• [] Quebec’s religious symbols law passes 1st legal test as judge refuses injunction

    I’ve seen some confusion about this on social media, so let me try to clarify. No, a judge did not rule that Québec’s religious accessories ban is cool. (Quite the opposite, infact! But we’ll get to that shortly.) This ruling was only about an injunction. In plain English, hours after Bill 21 was passed, a bunch of people tried to get it put on hold pending a proper legal hearing. The request to have it put on hold failed… but the proper legal hearing is still going to happen. So the law is still in force for now, and it will probably remain in force until it gets its proper day in court. The reason the request to have it put on hold failed is because the judge ruled it wasn’t really hurting anybody… yet; there just hasn’t been enough time for it to have done any real harm thus far. Remember, the injunction request was filed hours after the bill was passed, and the students who are worried they won’t be able to get teaching jobs won’t be graduating until 2020. The bill might (and probably will) still do them harm… it just hasn’t done it yet, and until it does, there’s not enough justification to put it on hold. (Also, because the bill is protected by the notwithstanding clause, most of the usual arguments that would be enough to get an injunction couldn’t be used.) However, even while saying this, the judge noted that the bill has very serious problems. So while this ruling is a little bit a bummer, it’s not really that big a deal. The real legal test is yet to come. Also, on top of that, there’s still a (very good) possibility that the bill will do real harm to somebody – like costing them a job or something – and an injunction might be granted at that point. I can’t say much more about this ruling (because I don’t have it yet, so haven’t read it), but I’ll be looking into it.

  • [] Trudeau’s choices in the defence of Quebec’s religious symbols

    This is a really interesting piece that considers the question: Assuming that making the Québec government see reason is hopeless, what are the other alternatives for dealing with Bill 21? What, for example, can – and should – the federal government do? In reality, I don’t think things are quite that hopeless for Québec – for the CAQ, sure, forget about them, but Québécois are now facing the harsh reality of this law and what it says about them and their society… and it’s not pretty. There’s a chance they could decide to toss the CAQ in 2022, and replace them with a party that will decline to renew the notwithstanding clause… which will kill the law in an instant. But if not – if Québec really is as racist as it looks now – then at least there are other options.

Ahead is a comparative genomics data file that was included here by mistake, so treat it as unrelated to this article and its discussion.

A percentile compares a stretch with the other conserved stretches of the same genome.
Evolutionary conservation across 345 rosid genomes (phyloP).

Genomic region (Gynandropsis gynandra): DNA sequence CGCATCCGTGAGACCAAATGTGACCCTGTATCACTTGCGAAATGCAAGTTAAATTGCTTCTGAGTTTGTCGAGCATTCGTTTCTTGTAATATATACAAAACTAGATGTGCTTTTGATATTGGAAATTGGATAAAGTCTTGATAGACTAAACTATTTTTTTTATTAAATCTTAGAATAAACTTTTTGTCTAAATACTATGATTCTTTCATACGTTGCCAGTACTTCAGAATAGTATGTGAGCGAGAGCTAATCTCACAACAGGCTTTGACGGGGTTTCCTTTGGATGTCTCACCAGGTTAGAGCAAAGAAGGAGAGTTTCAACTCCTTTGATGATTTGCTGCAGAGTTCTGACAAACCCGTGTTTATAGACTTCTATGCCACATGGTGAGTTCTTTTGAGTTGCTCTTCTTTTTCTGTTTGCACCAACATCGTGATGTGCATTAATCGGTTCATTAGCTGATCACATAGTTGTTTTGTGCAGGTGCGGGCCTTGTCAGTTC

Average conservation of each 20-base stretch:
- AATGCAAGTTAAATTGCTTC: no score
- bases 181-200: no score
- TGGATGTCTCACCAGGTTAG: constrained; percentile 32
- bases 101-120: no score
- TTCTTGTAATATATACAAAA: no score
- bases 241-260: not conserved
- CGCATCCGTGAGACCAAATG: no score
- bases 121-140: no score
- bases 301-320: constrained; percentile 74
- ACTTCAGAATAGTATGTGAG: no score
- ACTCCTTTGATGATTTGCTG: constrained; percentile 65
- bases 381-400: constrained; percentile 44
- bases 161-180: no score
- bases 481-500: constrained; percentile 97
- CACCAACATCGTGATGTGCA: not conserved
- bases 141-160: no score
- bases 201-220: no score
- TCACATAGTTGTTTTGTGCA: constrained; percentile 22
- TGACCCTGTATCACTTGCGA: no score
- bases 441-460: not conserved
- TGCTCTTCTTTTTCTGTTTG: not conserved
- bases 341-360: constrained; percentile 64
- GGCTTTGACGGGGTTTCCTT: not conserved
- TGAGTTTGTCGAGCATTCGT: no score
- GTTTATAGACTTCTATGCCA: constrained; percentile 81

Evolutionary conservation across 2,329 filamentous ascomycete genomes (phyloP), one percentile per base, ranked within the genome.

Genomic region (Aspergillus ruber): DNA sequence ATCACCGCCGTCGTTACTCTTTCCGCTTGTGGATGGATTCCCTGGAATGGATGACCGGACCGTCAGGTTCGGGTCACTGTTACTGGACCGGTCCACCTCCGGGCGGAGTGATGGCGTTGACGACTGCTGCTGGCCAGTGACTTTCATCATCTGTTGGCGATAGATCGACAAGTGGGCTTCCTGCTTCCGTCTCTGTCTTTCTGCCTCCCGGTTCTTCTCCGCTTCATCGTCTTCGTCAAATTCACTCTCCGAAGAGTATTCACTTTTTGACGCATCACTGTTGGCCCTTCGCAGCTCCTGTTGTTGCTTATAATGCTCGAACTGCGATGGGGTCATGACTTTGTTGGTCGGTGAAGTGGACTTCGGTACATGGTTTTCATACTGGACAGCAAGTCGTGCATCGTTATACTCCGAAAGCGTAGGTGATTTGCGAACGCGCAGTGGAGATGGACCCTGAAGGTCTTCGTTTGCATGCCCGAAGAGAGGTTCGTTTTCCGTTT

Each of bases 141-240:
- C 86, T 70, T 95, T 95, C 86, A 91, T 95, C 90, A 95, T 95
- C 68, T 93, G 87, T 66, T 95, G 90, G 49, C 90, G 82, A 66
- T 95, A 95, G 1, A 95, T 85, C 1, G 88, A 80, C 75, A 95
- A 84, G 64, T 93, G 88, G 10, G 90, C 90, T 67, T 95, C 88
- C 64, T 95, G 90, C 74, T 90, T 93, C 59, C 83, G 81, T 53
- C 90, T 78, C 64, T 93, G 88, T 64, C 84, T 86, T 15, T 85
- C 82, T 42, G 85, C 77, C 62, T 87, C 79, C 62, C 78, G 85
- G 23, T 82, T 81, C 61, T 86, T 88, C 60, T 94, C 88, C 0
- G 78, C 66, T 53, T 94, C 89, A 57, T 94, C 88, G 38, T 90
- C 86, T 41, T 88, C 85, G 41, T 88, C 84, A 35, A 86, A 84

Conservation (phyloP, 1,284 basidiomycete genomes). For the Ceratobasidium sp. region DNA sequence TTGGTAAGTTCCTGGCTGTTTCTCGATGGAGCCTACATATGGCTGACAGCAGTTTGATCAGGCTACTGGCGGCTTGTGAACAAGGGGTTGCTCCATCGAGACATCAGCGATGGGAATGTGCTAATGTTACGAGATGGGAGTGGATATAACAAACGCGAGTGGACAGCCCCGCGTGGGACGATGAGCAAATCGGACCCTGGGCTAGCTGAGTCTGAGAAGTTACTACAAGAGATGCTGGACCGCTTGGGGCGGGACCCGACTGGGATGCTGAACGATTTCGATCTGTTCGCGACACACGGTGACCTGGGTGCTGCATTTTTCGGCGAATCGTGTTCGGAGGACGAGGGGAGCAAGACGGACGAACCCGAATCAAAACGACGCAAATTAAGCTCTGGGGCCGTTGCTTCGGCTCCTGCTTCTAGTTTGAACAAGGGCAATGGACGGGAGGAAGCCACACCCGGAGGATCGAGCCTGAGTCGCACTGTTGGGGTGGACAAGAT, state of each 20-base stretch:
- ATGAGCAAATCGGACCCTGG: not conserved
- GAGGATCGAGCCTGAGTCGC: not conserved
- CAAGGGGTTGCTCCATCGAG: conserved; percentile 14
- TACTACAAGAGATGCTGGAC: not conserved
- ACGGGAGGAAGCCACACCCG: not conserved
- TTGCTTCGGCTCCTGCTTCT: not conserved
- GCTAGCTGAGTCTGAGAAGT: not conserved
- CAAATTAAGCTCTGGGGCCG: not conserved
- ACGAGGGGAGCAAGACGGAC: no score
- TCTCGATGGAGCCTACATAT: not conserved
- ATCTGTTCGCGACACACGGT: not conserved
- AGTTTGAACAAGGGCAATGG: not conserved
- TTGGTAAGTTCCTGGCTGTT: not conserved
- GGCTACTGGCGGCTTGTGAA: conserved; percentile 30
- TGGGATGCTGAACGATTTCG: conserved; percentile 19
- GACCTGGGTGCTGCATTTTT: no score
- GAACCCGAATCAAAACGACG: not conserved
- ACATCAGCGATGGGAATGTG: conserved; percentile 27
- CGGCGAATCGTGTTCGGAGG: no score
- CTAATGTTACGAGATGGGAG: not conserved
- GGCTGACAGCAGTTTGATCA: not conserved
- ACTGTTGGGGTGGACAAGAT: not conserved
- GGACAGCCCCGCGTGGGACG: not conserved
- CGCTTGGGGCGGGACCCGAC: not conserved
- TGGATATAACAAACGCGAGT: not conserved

• [] Why Being An Outspoken Atheist Is The Hardest Work I’ve Ever Done

    Given the title, I was surprised at what Heard pointed to as the number one thing that makes it hard to be an atheist activist. But… I can’t really disagree. Here at Canadian Atheist, we get those kinds of messages all the time, and they are hard to read. What makes it even harder is there’s literally nothing we can do to help. CA is not an organization – we have no resources of any kind (you can look at the top right on the site to see we literally make ~27¢ a week… and that was just a test donation to make sure the system would work). I’ve even asked for help from people in the field – even just a name or organization we could direct people to… and got not a peep in response. It’s those days where you read someone’s story, and their plea for help, and all you can do is sit there and think… there’s nothing I can do to help (other than making the obvious suggestions that they’ve probably heard a million times)… those are the bad days to be an activist atheist.

Canadian Atheist’s Weekly Update depends on the submissions of readers like you. If you see anything on the Internet that you think might be of interest to CA readers, please take a minute to make a submission.

One thought on “Weekly Update: to

  1. Sadly, pretty frequent messages from ex-muslims. It’s really the ONLY hard part of managing the facebook page…